There are different ways to stay on top of financial media. You can watch the news, listen to financial podcasts, read personal finance blogs, read financial books, and more.


Set smaller goals in between.

Setting smaller goals in between can help a person stay motivated because it will help you keep your mind on your goal. Also, smaller goals can be a nice way to challenge yourself. Making it more of a game and a competition with yourself instead of a chore can go a long way.

For example: If your overall goal is to pay off $24,000 in debt in two years, then you might want to aim for $1,000 in debt payoff each month. This seems much more attainable than the $24,000 number, and this can help you stay motivated while still challenging yourself at the same time.


Keep track of your progress.

To stay motivated with your financial goals, you should review your progress every now and then. You might want to check in daily, weekly, or monthly, depending on what type of goal you have and what personally works for you.

Keeping track of your progress is a good idea because it can tell you what you need to do in order to reach your goal, if you are behind, or if you need to make a change.

I highly recommend you check out Personal Capital (a free service) if you are interested in gaining control of your financial situation. Personal Capital is very similar to, but 100 times better as it allows you to gain control of your investment and retirement accounts, whereas does not. Personal Capital allows you to aggregate your financial accounts so that you can easily see your financial situation, your cash flow, detailed graphs, and more.


Think about how you will feel in the end.

It can be hard to visualize the end when you’re just starting to learn how to stick to a budget.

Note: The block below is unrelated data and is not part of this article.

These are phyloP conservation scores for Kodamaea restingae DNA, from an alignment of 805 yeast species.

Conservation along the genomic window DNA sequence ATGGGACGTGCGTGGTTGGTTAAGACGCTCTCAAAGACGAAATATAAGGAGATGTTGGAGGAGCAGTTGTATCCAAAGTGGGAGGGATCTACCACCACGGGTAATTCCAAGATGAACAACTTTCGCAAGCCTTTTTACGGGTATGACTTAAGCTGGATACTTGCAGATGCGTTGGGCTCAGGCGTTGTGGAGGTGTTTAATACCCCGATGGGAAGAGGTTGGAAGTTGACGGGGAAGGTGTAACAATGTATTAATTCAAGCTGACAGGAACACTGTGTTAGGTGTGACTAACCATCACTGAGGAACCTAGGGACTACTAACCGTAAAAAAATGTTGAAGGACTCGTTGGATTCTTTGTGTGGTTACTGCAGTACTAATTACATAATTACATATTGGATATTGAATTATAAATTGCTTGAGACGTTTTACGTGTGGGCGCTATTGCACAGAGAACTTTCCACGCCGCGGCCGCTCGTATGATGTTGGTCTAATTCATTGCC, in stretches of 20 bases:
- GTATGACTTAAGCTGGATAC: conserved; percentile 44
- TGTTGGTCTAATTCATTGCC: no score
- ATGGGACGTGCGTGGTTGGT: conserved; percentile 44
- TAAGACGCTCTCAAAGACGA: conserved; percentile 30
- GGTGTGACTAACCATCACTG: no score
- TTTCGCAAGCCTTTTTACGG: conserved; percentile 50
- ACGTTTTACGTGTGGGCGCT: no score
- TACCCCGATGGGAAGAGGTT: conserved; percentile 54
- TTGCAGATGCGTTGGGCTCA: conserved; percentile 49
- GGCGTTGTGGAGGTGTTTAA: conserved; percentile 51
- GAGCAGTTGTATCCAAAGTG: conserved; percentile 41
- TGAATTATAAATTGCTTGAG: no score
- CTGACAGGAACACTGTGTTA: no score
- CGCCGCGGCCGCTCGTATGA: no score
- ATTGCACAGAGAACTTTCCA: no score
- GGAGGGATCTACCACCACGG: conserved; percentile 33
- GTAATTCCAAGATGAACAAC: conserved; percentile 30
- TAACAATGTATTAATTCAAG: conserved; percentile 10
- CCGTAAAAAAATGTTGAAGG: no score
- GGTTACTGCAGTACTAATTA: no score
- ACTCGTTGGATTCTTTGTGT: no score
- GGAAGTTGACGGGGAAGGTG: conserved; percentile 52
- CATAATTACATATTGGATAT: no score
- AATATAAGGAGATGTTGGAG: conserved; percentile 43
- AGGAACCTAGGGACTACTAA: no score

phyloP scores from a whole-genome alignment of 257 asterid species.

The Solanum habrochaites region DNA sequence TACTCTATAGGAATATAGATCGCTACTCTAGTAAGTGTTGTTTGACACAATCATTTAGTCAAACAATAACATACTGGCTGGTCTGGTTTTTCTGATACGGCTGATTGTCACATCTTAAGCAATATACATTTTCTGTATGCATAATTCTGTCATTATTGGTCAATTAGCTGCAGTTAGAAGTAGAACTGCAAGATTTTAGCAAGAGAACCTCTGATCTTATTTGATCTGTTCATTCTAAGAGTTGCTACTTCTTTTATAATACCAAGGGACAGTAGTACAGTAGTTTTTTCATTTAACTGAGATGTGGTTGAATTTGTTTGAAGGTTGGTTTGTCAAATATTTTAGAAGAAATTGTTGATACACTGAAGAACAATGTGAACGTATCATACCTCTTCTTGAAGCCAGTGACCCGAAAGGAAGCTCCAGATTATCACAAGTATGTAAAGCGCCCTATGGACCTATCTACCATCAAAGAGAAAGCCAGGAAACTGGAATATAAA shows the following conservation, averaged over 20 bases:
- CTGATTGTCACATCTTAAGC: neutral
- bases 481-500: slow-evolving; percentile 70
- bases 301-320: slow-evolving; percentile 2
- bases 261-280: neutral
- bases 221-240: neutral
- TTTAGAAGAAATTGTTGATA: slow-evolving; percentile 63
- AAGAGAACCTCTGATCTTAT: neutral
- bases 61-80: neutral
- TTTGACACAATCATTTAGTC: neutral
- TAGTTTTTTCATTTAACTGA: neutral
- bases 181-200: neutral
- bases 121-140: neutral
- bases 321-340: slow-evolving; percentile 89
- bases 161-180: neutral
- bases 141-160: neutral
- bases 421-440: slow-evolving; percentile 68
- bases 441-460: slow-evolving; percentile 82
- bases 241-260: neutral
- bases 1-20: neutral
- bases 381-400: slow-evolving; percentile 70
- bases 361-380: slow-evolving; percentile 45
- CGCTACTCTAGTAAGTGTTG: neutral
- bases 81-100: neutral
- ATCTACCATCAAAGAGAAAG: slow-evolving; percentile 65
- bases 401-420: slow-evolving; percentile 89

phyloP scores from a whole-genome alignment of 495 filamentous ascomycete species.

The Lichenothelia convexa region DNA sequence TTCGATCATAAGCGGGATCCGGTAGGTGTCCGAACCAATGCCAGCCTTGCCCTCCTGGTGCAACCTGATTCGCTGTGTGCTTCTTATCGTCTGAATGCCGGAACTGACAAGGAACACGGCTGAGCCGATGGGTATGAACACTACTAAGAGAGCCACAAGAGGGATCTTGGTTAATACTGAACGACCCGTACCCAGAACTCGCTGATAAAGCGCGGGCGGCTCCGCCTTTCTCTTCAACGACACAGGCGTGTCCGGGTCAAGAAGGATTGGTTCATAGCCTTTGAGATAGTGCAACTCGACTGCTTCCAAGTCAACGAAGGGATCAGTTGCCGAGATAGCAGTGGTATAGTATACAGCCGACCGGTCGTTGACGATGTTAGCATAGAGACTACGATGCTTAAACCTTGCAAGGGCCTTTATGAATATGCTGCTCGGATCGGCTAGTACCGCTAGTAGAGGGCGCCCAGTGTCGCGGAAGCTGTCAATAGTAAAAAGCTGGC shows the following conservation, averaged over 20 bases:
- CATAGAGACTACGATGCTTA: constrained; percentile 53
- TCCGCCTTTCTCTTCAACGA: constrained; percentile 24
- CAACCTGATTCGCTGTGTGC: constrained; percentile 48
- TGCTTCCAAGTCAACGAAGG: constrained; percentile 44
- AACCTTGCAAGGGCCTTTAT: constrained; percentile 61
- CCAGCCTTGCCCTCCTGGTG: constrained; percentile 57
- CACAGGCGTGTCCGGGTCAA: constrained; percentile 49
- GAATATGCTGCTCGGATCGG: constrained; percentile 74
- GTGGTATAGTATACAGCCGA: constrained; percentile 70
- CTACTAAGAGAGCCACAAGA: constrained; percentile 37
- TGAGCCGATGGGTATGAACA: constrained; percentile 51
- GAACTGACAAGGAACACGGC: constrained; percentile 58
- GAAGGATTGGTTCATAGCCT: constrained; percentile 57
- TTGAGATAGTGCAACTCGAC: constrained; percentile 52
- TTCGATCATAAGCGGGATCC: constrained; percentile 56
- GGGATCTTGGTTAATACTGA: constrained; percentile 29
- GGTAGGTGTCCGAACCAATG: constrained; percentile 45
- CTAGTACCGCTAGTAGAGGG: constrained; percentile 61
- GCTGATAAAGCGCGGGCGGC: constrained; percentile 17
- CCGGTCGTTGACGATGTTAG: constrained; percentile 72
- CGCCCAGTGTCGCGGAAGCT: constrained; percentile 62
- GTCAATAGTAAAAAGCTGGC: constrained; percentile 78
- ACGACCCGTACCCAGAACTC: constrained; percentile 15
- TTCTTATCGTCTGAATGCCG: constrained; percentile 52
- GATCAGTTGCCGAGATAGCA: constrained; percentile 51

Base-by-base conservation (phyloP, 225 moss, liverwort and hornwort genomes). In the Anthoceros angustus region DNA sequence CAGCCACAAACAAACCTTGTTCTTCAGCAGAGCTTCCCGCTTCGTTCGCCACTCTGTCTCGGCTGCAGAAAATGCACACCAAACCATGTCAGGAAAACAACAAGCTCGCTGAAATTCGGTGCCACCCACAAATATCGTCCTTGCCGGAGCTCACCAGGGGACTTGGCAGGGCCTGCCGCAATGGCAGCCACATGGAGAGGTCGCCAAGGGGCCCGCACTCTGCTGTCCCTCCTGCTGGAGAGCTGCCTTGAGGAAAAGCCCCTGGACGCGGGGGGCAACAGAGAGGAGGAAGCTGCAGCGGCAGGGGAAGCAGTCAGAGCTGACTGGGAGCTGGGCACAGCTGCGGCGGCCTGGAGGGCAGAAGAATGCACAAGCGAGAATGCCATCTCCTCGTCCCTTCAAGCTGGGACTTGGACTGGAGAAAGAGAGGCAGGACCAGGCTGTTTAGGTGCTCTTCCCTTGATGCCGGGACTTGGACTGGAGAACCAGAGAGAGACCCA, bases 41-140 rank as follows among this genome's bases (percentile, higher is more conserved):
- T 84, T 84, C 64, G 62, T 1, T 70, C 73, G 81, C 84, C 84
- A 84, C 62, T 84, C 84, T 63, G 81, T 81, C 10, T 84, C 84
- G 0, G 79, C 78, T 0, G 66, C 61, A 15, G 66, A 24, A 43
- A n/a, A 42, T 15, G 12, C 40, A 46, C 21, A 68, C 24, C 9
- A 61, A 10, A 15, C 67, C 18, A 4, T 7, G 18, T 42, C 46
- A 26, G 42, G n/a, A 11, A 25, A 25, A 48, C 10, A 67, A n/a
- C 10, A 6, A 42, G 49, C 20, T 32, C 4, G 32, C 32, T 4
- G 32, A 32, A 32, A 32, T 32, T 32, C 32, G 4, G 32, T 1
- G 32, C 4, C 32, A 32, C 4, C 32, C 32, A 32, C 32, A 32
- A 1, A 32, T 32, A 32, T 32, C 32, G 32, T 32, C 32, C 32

One great way to stay motivated is to think about how you will feel later on and/or even when you’ve reached your financial goal.

How will you feel once you pay off your debt, save a certain amount of money, or reach whatever financial goal it is that you have? You should envision what your life will be like once you reach your goal, why you are trying so hard to reach it, and so on. A little daydreaming can go a long way every now and then.

For example: If your goal is debt payoff, then you may want to dream about what a debt free life would be like!


Still have fun.

Having financial goals doesn’t mean you have to be boring. You can still enjoy life, do many of the same things you usually do, and so on.

Remember to still have fun and enjoy life!

Well, that’s it for today. Tomorrow you will receive the next lesson that will teach you all about emergency funds. Stay tuned!

Michelle Schroeder-Gardner

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Michelle Schroeder-Gardner

Author: Michelle Schroeder-Gardner

Hey! I’m Michelle Schroeder-Gardner and I am the founder of Making Sense of Cents. I’m passionate about all things personal finance, side hustles, making extra money, and online businesses. I have been featured in major publications such as Forbes, CNBC, Time, and Business Insider. Learn more here.